Driven largely by the disruption caused by the pandemic, along with several high-profile success stories, cybercriminals are targeting Australian organisations at an unprecedented level.
The Australian Cyber Security Centre (ACSC) received almost 5,000 reports of BEC in the 12 months up to June this year, with estimated losses totalling over $80 million. It’s clearly a lucrative pastime for cyber criminals.
As a result, Australia's CISOs are understandably on high alert. Over 70% feel at risk of suffering a material cyber attack within the next year. To compound the issue, most do not feel prepared for such a fate. Over half do not believe their organisation is ready for a cyber attack, while 50% are more concerned about the repercussions of an attack this year than they were in 2020.
The long-term shift to hybrid work in response to COVID-19 is only making matters worse. Almost half (47%) of Australian CISOs agree that remote working has made their organisation more vulnerable to targeted cyberattacks, with 45% revealing they had seen an increase in targeted attacks in the last 12 months.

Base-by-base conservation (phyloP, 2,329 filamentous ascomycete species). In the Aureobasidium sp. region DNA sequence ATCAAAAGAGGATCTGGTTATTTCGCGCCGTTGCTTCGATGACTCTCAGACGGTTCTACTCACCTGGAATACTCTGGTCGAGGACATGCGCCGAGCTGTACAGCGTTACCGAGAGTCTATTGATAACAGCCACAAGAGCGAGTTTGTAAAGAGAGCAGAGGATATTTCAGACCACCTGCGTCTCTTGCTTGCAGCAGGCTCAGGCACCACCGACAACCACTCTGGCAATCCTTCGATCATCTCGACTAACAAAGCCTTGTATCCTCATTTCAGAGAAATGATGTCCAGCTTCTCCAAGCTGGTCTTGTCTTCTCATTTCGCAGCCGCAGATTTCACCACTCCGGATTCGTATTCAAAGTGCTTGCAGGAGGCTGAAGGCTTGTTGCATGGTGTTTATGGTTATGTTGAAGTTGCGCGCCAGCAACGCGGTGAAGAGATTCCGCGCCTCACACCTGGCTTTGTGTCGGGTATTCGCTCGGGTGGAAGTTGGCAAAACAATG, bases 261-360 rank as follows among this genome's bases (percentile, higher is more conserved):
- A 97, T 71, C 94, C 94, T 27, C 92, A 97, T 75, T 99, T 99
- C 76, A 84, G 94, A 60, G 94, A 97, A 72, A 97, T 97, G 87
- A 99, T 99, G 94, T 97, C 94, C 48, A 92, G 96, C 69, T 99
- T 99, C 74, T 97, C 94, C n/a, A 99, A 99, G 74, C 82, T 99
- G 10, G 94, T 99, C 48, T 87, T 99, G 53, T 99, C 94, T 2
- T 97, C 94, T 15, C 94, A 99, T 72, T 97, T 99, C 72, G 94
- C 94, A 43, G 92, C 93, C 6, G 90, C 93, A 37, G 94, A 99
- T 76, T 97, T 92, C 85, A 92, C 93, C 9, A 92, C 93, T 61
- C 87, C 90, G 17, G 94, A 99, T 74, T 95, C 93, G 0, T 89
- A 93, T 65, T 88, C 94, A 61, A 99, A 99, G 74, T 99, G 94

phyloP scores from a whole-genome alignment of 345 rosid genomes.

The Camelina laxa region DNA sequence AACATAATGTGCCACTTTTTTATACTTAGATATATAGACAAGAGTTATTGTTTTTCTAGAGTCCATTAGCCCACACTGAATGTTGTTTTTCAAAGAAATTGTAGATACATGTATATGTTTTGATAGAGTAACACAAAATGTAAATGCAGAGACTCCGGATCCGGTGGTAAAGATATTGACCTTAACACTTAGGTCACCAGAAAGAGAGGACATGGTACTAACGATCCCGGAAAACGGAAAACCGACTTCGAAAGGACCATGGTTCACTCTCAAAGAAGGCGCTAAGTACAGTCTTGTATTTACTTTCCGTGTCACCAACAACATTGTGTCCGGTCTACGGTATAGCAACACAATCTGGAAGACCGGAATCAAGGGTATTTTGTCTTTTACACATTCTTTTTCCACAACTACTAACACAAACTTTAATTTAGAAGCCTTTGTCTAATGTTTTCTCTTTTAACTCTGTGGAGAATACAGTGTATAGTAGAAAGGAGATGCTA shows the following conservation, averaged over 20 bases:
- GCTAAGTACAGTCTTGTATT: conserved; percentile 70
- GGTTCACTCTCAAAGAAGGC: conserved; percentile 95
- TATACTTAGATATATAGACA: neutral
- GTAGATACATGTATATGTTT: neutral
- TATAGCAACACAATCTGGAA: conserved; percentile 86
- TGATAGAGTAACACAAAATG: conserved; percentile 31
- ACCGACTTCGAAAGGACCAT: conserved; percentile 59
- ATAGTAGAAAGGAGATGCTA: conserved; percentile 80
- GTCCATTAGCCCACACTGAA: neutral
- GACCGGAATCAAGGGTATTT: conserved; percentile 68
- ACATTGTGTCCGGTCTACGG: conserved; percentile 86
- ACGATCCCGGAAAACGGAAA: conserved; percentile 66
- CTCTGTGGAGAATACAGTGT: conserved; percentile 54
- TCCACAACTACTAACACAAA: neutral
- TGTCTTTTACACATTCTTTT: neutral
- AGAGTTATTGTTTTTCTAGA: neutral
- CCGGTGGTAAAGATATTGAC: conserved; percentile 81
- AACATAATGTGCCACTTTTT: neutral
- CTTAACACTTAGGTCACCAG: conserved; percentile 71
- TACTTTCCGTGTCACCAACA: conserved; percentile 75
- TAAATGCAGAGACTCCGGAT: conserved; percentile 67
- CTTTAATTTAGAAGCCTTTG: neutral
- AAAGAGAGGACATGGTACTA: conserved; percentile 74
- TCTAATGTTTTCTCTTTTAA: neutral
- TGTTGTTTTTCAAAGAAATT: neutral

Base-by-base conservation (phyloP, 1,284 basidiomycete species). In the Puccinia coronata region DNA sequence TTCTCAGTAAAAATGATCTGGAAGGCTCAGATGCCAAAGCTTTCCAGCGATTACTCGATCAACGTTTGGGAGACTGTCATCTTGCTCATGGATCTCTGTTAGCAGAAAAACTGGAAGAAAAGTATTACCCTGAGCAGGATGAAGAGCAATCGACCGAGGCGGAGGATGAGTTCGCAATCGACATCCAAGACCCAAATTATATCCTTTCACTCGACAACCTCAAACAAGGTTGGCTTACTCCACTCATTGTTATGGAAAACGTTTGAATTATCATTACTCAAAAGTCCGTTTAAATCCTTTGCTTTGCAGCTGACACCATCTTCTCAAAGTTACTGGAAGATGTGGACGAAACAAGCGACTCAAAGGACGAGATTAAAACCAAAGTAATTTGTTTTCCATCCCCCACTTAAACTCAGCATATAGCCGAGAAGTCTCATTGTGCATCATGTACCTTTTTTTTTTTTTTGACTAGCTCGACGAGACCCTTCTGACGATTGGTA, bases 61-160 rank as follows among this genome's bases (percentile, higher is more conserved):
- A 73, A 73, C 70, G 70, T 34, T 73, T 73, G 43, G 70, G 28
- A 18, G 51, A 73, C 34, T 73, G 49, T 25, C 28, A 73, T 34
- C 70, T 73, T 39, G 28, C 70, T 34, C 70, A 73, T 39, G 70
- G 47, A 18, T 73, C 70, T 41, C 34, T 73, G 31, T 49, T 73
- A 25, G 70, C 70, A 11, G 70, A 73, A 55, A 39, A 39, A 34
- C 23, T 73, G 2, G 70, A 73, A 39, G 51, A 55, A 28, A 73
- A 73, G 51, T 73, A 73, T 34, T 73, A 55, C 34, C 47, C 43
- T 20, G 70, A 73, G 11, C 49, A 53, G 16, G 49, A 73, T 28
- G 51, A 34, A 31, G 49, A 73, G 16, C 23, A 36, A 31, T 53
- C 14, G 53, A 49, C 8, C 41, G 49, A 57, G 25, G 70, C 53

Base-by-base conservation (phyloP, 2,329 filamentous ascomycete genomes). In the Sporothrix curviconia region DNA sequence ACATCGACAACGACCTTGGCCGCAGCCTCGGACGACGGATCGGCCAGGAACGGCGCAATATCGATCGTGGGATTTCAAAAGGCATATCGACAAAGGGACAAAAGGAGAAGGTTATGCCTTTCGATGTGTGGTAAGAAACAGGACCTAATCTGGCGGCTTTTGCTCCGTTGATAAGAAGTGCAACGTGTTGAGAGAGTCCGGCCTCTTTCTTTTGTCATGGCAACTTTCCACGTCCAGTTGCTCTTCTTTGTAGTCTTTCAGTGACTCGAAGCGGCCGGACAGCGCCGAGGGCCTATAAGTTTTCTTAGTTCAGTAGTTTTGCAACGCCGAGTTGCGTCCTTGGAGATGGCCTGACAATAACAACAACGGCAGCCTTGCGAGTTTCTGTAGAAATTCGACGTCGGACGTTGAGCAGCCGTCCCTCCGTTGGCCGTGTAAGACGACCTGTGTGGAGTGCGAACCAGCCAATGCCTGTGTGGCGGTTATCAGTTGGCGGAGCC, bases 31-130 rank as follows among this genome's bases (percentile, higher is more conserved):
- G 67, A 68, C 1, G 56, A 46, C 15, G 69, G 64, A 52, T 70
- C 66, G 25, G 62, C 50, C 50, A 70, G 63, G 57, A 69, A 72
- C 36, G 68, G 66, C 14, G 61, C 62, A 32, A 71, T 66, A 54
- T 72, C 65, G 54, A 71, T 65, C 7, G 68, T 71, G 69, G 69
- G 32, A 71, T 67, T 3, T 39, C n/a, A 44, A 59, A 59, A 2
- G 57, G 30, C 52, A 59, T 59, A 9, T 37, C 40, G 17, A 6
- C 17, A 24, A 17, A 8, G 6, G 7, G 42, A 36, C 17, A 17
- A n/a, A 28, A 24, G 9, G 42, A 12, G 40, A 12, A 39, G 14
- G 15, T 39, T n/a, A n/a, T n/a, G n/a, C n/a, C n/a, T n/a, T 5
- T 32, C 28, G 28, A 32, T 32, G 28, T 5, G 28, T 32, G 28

In a bid to raise awareness and action, the ACSC recently issued the next stage of its 'Act Now Stay Secure' cyber security campaign. Spanning nine key areas, it lays out the steps Australia's businesses can take to mitigate, deter, and recover from cyber attacks.
The key takeaways of the initiative are explored below, along with how Proofpoint can help you put them into practice.
Protecting your inbox
With email the number one point of entry for cyber attacks, any additional layers of protection such as Multi-factor Authentication (MFA) are highly recommended. However, MFA is by no means foolproof, and cybercriminals are increasingly finding new ways to bypass its protection.
What's more, attempted email account compromise requires ongoing detection beyond such preventative measures. Cybersecurity teams must be able to monitor and identify suspicious activity and prioritise response accordingly. Proofpoint's partnership with Okta can help you do this, especially when implemented alongside a Targeted Attack Prevention (TAP) and Cloud Account Defence (CAD) solution.
Domain and email authentication
When defending against domain spoofing and hijacking, it's always best practice to renew any domains previously used by your organisation. At the same time, you must regularly monitor for newly registered lookalikes. However, anticipating and spotting every potentially spoofed domain is incredibly challenging, with numbers potentially running into the thousands.
An email fraud and DMARC solution can keep your domains and emails secure, helping to combat BEC and spoofing. Proofpoint's brand protection solution can also help you monitor and mitigate threats to your digital footprint across domains, social media, and beyond.
Finally, with 98% of Proofpoint customers reporting a supply chain attack in 2020, you need a solution such as Proofpoint Email Fraud Defense to gain total visibility into your vendors and the risk they pose to your business.
The privacy problem